Kiosks have come to prominence in the form of self-service checkouts and other types of automated customer transaction.
But placing orders and taking payments is just one of many possible uses for a kiosk. With the right hardware accessories, kiosks can hand control of all sorts of processes to customers or clients, freeing employees to focus on more valuable tasks.
One application more and more organisations are exploring is using kiosks for identification checks and authentication. This might be for entry authorisation onto premises, or document checks at places like airports and government offices, or signing into loyalty or payment accounts.
The beauty of kiosks is the flexibility they provide. However you want to confirm a person’s identity – key fob or cards, scanning documents, biometrics – there are tools available that can be added to a kiosk.
Here are five different ways you can use a kiosk for ID authentication.
RFID stands for radio frequency identification. Common in digital entry systems for staff and other authorised personnel, RFID chips emit a small but unique electromagnetic signal. When this is picked up by an RFID reader, the presence of that unique chip is registered and can be used to do things like unlock digital doors. RFID chips are easy to install in key fobs or cards. As well as controlling entry systems, RFID chips and readers are used to automate registration in places like colleges and universities, or to identify loyalty scheme members at checkout in retail.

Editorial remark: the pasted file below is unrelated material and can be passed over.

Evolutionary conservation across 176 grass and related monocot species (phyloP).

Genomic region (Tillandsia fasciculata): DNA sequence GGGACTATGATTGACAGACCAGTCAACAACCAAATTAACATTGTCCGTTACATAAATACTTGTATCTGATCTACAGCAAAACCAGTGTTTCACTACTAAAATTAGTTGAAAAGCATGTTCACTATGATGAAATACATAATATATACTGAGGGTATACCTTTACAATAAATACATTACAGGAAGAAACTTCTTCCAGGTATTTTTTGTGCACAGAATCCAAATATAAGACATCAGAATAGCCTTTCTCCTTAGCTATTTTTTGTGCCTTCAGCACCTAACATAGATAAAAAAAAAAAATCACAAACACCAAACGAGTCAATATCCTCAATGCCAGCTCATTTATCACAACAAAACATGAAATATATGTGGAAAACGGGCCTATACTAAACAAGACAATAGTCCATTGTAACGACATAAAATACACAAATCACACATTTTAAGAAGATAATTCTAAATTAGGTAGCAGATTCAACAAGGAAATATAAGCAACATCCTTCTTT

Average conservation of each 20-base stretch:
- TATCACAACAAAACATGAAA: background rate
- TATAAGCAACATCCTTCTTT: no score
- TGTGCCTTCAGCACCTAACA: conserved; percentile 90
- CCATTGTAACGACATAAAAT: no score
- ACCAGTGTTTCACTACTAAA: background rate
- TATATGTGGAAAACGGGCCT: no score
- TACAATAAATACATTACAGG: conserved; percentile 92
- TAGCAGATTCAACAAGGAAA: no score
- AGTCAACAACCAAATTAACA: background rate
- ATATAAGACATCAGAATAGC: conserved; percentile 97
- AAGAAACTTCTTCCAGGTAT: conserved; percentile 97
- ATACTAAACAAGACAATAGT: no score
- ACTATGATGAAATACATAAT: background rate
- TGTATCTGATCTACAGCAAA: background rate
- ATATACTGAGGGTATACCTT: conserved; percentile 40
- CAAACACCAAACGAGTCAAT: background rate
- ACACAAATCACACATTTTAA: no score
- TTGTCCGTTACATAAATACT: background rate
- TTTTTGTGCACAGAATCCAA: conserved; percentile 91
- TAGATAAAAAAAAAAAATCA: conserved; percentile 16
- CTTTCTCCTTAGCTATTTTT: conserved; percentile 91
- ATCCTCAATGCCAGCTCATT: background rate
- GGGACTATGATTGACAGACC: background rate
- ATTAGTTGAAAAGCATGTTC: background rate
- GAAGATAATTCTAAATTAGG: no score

Biometrics is a rapidly growing area in identity authentication. The benefits are two-fold. You don’t have to issue anything like a fob or a card, which avoids the risk of people losing or forgetting their ID. And because they cannot be stolen or forged, fingerprint scanning is secure enough to meet the demands of high stakes authentication such as passport control or issuing official documentation.
Retina Scanner / Facial Recognition
Retina scanning is another common technology used for biometric identification. Like fingerprint scanning, it has the advantage of being highly secure, as the patterning at the back of the eye is unique to every individual. However, there can be concerns over how willing people are to look into a scanning module, especially when unprompted at a kiosk. An alternative is facial recognition technology, which uses a simple camera. Once a person is ‘registered’ by having a digital photo of their face taken, all they have to do afterwards is look into a camera and AI software confirms the match.
Signatures have been the cornerstone of identity confirmation for centuries. And while technology has opened up other avenues in the 21st century, there is still room for a signature even in the digital world we live in. Signing contracts, document applications or to receive goods remains part and parcel of everyday life, in both our private lives and the corporate sphere. A digital touchpad and stylus on a kiosk means documents can be signed independently, with the added benefit that they can then be confirmed instantly.
Finally, official documents like passports and driving licences are still widely used as proof of identity, for everything from applying for loans to passing through border control. Traditionally, personal documents were checked and confirmed manually. By having a document scanner in a kiosk, not only is this process automated, but you can also improve accuracy by having software instantly cross reference the scan against an official database.
Want to find out more about kiosk ident solutions? Get in touch with the Acante team to get a full briefing on our latest solutions.